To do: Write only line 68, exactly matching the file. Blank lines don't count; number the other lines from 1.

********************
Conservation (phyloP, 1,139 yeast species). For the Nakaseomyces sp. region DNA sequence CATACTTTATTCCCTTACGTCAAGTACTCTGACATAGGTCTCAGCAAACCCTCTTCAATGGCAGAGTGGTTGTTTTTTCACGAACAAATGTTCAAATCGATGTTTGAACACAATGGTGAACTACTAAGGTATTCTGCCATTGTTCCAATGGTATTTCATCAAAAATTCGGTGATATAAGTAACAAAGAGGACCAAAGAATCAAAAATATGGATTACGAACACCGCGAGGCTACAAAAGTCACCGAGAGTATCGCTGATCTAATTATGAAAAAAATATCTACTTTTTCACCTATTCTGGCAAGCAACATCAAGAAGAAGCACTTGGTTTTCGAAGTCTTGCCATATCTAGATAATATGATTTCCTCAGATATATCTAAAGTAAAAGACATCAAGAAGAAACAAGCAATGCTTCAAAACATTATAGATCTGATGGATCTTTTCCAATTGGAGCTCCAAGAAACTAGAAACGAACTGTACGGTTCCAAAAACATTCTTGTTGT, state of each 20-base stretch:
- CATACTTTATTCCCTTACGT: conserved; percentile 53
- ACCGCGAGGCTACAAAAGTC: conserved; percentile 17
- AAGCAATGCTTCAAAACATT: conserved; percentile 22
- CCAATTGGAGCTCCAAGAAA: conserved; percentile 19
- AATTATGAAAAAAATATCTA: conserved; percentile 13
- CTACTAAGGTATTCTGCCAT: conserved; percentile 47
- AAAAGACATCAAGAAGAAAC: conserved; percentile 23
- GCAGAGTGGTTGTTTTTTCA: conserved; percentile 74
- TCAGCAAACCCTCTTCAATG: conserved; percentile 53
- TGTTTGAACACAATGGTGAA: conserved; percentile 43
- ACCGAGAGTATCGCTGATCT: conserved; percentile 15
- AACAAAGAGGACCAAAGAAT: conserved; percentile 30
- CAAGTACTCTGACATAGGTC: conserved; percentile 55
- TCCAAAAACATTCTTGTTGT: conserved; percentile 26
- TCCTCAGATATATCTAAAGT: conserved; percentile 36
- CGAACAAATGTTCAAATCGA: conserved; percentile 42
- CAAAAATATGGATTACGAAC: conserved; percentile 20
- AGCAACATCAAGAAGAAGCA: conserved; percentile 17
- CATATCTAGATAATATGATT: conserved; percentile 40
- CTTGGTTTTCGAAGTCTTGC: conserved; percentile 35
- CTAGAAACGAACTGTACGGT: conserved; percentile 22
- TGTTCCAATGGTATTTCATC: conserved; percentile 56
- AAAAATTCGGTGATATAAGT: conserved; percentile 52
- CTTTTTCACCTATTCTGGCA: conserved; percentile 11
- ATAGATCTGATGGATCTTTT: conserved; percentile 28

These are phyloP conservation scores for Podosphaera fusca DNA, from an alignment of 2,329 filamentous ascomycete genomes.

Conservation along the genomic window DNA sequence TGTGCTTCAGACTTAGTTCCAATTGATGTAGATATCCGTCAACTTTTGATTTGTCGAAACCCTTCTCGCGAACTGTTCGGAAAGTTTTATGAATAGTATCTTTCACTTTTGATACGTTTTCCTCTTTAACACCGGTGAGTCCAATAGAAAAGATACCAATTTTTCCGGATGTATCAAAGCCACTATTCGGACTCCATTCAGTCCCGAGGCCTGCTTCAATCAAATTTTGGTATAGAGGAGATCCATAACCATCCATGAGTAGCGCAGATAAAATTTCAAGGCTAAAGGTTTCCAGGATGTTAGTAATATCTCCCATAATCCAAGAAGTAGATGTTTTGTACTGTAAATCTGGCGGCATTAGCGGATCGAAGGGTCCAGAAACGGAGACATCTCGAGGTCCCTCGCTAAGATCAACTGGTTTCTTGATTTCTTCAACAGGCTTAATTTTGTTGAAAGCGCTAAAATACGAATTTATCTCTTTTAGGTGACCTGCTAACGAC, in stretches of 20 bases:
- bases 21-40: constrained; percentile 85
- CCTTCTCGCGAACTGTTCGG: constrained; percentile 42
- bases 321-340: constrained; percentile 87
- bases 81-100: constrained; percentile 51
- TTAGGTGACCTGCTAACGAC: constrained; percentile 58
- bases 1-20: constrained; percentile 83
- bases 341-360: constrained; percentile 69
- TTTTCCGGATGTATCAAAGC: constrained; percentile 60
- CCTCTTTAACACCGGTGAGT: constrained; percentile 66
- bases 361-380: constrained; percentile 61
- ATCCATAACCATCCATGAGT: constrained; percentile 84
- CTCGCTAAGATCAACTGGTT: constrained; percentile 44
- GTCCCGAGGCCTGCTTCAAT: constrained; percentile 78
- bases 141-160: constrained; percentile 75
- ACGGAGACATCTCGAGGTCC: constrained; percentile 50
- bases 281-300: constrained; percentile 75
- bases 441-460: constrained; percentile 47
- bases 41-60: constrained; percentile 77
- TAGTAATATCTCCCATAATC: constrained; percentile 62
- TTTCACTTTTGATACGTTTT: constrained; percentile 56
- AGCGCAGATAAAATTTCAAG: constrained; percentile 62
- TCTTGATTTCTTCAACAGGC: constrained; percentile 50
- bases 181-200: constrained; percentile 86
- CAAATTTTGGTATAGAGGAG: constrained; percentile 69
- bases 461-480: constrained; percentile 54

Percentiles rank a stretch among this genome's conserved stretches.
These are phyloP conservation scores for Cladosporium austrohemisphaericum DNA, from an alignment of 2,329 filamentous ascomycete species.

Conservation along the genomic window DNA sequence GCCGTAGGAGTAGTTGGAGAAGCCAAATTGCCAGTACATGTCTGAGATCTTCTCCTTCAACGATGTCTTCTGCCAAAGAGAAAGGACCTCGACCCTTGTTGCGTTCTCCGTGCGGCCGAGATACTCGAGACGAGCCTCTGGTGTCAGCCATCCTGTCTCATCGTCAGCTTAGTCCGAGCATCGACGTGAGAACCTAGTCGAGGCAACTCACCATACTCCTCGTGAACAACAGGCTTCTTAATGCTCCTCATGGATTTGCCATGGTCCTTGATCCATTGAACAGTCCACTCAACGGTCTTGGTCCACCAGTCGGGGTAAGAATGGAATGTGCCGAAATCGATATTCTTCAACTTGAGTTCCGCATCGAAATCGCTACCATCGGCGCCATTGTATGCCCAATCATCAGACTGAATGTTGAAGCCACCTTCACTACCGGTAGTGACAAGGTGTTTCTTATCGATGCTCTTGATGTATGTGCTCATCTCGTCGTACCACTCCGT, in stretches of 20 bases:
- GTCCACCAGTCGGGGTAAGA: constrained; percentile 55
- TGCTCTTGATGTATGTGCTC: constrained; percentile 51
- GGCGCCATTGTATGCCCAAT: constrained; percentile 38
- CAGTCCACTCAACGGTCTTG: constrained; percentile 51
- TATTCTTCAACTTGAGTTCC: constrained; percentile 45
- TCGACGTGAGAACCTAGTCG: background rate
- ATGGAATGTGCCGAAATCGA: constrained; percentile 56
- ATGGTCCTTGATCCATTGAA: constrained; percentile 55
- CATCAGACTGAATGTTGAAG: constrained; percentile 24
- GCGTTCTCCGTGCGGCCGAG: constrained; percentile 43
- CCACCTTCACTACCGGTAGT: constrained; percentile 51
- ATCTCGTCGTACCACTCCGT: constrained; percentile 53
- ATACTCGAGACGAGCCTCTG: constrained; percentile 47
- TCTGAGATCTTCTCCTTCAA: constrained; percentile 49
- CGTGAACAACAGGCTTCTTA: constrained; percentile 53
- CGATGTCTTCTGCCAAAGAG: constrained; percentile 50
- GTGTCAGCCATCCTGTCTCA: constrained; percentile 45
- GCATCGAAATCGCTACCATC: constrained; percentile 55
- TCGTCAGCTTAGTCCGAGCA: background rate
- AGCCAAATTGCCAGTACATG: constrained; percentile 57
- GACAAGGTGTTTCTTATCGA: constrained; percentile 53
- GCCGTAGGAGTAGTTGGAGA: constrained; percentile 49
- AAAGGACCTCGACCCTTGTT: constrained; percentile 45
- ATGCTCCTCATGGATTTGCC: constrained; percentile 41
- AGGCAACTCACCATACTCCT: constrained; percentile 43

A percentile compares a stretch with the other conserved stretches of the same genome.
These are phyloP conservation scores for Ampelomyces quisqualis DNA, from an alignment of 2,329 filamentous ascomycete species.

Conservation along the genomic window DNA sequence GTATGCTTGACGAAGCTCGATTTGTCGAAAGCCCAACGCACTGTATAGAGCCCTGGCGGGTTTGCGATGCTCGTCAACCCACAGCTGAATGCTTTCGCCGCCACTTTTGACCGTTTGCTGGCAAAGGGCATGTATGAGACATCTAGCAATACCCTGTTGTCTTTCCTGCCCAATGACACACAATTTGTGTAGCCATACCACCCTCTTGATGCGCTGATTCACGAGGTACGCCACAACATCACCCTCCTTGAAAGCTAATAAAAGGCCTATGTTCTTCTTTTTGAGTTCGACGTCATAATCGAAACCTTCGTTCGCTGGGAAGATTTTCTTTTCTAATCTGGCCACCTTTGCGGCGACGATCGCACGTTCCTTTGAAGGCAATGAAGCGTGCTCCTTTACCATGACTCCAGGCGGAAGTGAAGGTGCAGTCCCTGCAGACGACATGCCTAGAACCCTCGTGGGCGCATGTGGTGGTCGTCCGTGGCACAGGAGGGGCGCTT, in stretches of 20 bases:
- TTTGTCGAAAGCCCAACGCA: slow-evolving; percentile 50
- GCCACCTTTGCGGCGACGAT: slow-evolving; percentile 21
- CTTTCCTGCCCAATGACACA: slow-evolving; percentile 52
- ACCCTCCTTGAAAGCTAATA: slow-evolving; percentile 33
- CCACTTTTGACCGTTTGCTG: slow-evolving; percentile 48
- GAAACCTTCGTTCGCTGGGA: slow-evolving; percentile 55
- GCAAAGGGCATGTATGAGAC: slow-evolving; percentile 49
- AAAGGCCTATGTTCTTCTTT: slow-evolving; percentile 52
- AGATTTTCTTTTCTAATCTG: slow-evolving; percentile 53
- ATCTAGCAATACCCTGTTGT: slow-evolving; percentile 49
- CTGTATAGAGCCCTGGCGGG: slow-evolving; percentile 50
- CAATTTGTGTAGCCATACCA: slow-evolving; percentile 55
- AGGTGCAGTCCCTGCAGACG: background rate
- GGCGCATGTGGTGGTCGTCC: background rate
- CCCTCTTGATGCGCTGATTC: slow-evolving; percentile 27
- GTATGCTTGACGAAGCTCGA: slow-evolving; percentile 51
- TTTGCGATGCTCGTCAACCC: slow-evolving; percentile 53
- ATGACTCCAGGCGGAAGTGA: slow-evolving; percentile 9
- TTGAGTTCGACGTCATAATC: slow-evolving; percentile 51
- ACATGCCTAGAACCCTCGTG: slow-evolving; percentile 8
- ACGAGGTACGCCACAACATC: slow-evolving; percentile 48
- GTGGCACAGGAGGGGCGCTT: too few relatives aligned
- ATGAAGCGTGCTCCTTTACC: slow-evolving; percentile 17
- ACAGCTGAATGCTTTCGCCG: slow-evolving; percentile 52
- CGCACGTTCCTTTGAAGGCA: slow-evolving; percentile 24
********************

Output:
- ATCTCGTCGTACCACTCCGT: constrained; percentile 53